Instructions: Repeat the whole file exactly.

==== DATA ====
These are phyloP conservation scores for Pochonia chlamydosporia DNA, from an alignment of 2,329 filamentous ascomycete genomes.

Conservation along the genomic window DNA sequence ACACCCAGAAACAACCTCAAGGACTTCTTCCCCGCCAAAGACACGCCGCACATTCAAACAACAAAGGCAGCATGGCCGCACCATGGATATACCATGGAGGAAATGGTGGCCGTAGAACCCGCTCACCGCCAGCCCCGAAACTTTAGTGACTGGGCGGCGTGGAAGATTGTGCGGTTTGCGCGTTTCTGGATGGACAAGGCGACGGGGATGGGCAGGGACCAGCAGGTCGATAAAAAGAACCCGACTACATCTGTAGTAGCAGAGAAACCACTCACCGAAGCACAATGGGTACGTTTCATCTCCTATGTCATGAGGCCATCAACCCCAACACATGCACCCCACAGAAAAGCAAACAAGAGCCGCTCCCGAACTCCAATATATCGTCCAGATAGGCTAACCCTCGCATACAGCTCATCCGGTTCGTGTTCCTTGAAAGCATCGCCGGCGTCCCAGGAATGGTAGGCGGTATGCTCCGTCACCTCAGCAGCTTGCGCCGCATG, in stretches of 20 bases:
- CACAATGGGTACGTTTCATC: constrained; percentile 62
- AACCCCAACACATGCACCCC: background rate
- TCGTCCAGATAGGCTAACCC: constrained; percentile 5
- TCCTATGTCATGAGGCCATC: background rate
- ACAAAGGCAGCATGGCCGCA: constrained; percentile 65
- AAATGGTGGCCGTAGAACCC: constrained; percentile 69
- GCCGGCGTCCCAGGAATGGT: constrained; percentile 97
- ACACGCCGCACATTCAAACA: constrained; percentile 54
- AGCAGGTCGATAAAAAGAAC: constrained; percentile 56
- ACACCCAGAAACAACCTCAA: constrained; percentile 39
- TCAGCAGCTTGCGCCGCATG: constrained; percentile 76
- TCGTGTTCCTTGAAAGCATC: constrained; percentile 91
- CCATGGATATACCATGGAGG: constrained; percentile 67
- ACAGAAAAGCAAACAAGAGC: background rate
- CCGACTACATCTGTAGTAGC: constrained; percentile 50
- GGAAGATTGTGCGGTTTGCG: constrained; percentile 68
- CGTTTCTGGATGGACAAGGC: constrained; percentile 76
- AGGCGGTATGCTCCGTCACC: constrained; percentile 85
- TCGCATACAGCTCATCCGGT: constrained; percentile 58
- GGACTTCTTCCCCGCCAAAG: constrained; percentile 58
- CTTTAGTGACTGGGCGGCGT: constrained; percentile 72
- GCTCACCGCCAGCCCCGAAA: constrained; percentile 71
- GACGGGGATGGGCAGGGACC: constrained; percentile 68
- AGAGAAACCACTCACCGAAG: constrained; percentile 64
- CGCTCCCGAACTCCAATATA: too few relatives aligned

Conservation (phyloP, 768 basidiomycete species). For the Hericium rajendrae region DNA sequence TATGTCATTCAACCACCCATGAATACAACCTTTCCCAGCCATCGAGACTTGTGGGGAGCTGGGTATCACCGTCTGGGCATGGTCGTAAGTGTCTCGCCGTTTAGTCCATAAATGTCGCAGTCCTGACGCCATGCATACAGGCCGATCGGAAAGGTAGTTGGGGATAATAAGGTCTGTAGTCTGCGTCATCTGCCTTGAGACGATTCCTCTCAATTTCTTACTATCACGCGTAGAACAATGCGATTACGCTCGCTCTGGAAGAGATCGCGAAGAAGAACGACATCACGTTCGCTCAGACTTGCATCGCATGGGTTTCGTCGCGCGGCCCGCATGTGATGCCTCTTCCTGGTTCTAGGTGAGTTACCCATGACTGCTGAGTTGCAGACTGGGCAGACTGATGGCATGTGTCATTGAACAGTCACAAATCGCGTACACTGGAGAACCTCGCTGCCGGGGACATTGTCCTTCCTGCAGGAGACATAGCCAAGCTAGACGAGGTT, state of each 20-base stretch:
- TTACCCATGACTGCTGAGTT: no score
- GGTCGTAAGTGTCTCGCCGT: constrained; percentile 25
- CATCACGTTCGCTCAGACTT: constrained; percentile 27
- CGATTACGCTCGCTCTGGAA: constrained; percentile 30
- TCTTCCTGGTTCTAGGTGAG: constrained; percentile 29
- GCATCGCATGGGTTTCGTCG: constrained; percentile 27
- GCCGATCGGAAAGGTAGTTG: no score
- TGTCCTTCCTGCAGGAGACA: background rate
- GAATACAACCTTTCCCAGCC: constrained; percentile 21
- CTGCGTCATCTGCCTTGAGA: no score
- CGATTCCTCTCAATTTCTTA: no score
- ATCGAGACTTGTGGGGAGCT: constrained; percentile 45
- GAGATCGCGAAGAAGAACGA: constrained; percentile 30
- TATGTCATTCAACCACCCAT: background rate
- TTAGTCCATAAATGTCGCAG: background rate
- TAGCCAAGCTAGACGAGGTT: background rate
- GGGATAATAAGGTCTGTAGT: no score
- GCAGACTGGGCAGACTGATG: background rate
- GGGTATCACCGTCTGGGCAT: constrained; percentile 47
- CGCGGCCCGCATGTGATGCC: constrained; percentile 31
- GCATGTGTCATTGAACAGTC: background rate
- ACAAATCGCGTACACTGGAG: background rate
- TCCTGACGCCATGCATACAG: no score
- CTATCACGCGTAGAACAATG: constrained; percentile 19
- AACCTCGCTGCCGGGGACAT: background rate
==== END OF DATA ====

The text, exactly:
These are phyloP conservation scores for Pochonia chlamydosporia DNA, from an alignment of 2,329 filamentous ascomycete genomes.

Conservation along the genomic window DNA sequence ACACCCAGAAACAACCTCAAGGACTTCTTCCCCGCCAAAGACACGCCGCACATTCAAACAACAAAGGCAGCATGGCCGCACCATGGATATACCATGGAGGAAATGGTGGCCGTAGAACCCGCTCACCGCCAGCCCCGAAACTTTAGTGACTGGGCGGCGTGGAAGATTGTGCGGTTTGCGCGTTTCTGGATGGACAAGGCGACGGGGATGGGCAGGGACCAGCAGGTCGATAAAAAGAACCCGACTACATCTGTAGTAGCAGAGAAACCACTCACCGAAGCACAATGGGTACGTTTCATCTCCTATGTCATGAGGCCATCAACCCCAACACATGCACCCCACAGAAAAGCAAACAAGAGCCGCTCCCGAACTCCAATATATCGTCCAGATAGGCTAACCCTCGCATACAGCTCATCCGGTTCGTGTTCCTTGAAAGCATCGCCGGCGTCCCAGGAATGGTAGGCGGTATGCTCCGTCACCTCAGCAGCTTGCGCCGCATG, in stretches of 20 bases:
- CACAATGGGTACGTTTCATC: constrained; percentile 62
- AACCCCAACACATGCACCCC: background rate
- TCGTCCAGATAGGCTAACCC: constrained; percentile 5
- TCCTATGTCATGAGGCCATC: background rate
- ACAAAGGCAGCATGGCCGCA: constrained; percentile 65
- AAATGGTGGCCGTAGAACCC: constrained; percentile 69
- GCCGGCGTCCCAGGAATGGT: constrained; percentile 97
- ACACGCCGCACATTCAAACA: constrained; percentile 54
- AGCAGGTCGATAAAAAGAAC: constrained; percentile 56
- ACACCCAGAAACAACCTCAA: constrained; percentile 39
- TCAGCAGCTTGCGCCGCATG: constrained; percentile 76
- TCGTGTTCCTTGAAAGCATC: constrained; percentile 91
- CCATGGATATACCATGGAGG: constrained; percentile 67
- ACAGAAAAGCAAACAAGAGC: background rate
- CCGACTACATCTGTAGTAGC: constrained; percentile 50
- GGAAGATTGTGCGGTTTGCG: constrained; percentile 68
- CGTTTCTGGATGGACAAGGC: constrained; percentile 76
- AGGCGGTATGCTCCGTCACC: constrained; percentile 85
- TCGCATACAGCTCATCCGGT: constrained; percentile 58
- GGACTTCTTCCCCGCCAAAG: constrained; percentile 58
- CTTTAGTGACTGGGCGGCGT: constrained; percentile 72
- GCTCACCGCCAGCCCCGAAA: constrained; percentile 71
- GACGGGGATGGGCAGGGACC: constrained; percentile 68
- AGAGAAACCACTCACCGAAG: constrained; percentile 64
- CGCTCCCGAACTCCAATATA: too few relatives aligned

Conservation (phyloP, 768 basidiomycete species). For the Hericium rajendrae region DNA sequence TATGTCATTCAACCACCCATGAATACAACCTTTCCCAGCCATCGAGACTTGTGGGGAGCTGGGTATCACCGTCTGGGCATGGTCGTAAGTGTCTCGCCGTTTAGTCCATAAATGTCGCAGTCCTGACGCCATGCATACAGGCCGATCGGAAAGGTAGTTGGGGATAATAAGGTCTGTAGTCTGCGTCATCTGCCTTGAGACGATTCCTCTCAATTTCTTACTATCACGCGTAGAACAATGCGATTACGCTCGCTCTGGAAGAGATCGCGAAGAAGAACGACATCACGTTCGCTCAGACTTGCATCGCATGGGTTTCGTCGCGCGGCCCGCATGTGATGCCTCTTCCTGGTTCTAGGTGAGTTACCCATGACTGCTGAGTTGCAGACTGGGCAGACTGATGGCATGTGTCATTGAACAGTCACAAATCGCGTACACTGGAGAACCTCGCTGCCGGGGACATTGTCCTTCCTGCAGGAGACATAGCCAAGCTAGACGAGGTT, state of each 20-base stretch:
- TTACCCATGACTGCTGAGTT: no score
- GGTCGTAAGTGTCTCGCCGT: constrained; percentile 25
- CATCACGTTCGCTCAGACTT: constrained; percentile 27
- CGATTACGCTCGCTCTGGAA: constrained; percentile 30
- TCTTCCTGGTTCTAGGTGAG: constrained; percentile 29
- GCATCGCATGGGTTTCGTCG: constrained; percentile 27
- GCCGATCGGAAAGGTAGTTG: no score
- TGTCCTTCCTGCAGGAGACA: background rate
- GAATACAACCTTTCCCAGCC: constrained; percentile 21
- CTGCGTCATCTGCCTTGAGA: no score
- CGATTCCTCTCAATTTCTTA: no score
- ATCGAGACTTGTGGGGAGCT: constrained; percentile 45
- GAGATCGCGAAGAAGAACGA: constrained; percentile 30
- TATGTCATTCAACCACCCAT: background rate
- TTAGTCCATAAATGTCGCAG: background rate
- TAGCCAAGCTAGACGAGGTT: background rate
- GGGATAATAAGGTCTGTAGT: no score
- GCAGACTGGGCAGACTGATG: background rate
- GGGTATCACCGTCTGGGCAT: constrained; percentile 47
- CGCGGCCCGCATGTGATGCC: constrained; percentile 31
- GCATGTGTCATTGAACAGTC: background rate
- ACAAATCGCGTACACTGGAG: background rate
- TCCTGACGCCATGCATACAG: no score
- CTATCACGCGTAGAACAATG: constrained; percentile 19
- AACCTCGCTGCCGGGGACAT: background rate